City News

March 25, 2023

Manufacturer at 20-year mark after starting in barn: ‘West Carrollton made us feel welcome and wanted’

Manufacturer at 20-year mark after starting in barn: ‘West Carrollton made us feel welcome and wanted’

Tom Johnson gets a bit wistful at the mention of Johnson Manufacturing Systems reaching the 20-year mark this year.

The company, which manufactures precision machined components and assemblies for a variety of industries, including aerospace, transportation, military, and commercial, began life in a dirt-floor pole barn in Germantown in June 2003, Johnson said.

“It seems like only yesterday that I was back in that pole barn by myself, wondering how I was going to afford a $50 tool or make a complex part with the primitive machines I had then,” he said.

When JMS outgrew that, it moved into a large, rented space there in 2004. But then came what Johnson calls “the best decision” he ever made regarding the company — moving it to the city of West Carrollton in 2008.

“From the beginning, West Carrollton made us feel welcome and wanted,” he said. “They were accommodating, flexible and had a pro-business attitude that was refreshing and energetic.”

Johnson said everyone with whom he has worked in the city, from the economic development office and the city manager to the fire department and the administrative staff, has been helpful and a key part of the company’s success.

“JMS wasn’t born in West Carrollton, but it’s certainly our home,” he said.

A mechanical engineer with a strong background in aerospace, Johnson also is a third-generation tool-and-die maker, which he said gives him ”the unique perspective of someone who has solid footing in both the world of theory and practice.”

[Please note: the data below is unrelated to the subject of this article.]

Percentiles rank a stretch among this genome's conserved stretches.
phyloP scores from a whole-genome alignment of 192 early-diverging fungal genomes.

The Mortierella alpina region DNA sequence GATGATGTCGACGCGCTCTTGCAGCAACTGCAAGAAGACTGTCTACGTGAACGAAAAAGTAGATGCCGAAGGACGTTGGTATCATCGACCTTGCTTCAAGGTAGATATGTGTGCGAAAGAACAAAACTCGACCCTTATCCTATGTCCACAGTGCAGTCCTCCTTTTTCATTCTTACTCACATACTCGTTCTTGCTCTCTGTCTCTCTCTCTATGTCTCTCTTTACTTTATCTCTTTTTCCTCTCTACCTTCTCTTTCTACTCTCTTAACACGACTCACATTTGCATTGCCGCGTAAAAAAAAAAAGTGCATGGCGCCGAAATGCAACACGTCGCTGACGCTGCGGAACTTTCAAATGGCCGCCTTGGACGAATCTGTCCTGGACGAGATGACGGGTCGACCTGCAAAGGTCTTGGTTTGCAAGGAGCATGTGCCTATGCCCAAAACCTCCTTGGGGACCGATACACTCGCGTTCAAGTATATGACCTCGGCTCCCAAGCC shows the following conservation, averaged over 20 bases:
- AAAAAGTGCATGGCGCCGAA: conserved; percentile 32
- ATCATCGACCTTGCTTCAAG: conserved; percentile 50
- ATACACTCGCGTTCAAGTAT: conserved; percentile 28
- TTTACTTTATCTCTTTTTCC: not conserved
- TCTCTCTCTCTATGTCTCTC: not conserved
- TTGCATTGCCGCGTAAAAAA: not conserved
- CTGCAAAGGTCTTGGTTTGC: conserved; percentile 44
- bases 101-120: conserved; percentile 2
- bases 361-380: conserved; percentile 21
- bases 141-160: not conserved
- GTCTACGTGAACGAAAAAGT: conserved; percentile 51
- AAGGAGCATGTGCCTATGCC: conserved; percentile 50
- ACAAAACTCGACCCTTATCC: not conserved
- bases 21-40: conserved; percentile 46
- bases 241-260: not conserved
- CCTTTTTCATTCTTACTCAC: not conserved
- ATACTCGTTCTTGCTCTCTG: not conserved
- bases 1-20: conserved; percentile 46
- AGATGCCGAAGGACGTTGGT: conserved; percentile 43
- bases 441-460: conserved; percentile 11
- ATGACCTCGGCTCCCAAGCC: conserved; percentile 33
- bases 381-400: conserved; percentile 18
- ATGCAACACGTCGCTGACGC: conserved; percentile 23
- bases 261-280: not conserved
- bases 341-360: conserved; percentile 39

“This allows me to quickly understand both the design intent of products we manufacture and have an immediate grasp on the manufacturing challenges of turning that design into a physical thing,” he said. “Further, having that broad knowledge base makes communication with our customers easy whether I am dealing with engineering, quality or the shop floor.”

JMS, which started with just one employee — Johnson — now employs 10 people in various roles with plans to add to that number this year with new products and projects coming online.

Johnson said JMS was never supposed to be a livelihood for him. Prior to his starting the company, he was “happily employed” as the leader of the machining division for Unison Industries (then Elano), a part of GE Aviation.

“I made race car components in my spare time as a hobby and to support my own auto racing endeavors,” he said. “One day someone asked if I could make a production part for them. I shrugged my shoulders and said, ‘Sure, why not?’”

Johnson said he had taken on a close personal friend as a business partner and they moved into a small rented space where they worked in the evenings.

“Then one day I woke up, realized I had customers, employees, and a manufacturing facility and couldn’t have two full-time careers,” he said. “So I made the choice, took the chance, and although the path hasn’t always been easy, I have never regretted making the leap.”

JMS expanded in 2016.

“We’d outgrown our facility and needed elbow room,” Johnson said. “With the help of Mike Lucking from the Economic Development office of West Carrollton and an ED/GE grant from Montgomery County, we were able to almost double our footprint to approximately 16,000 square feet.”

The company anticipates that with new customers with “exciting new projects,” it likely will be expanding again within a couple of years, Johnson said.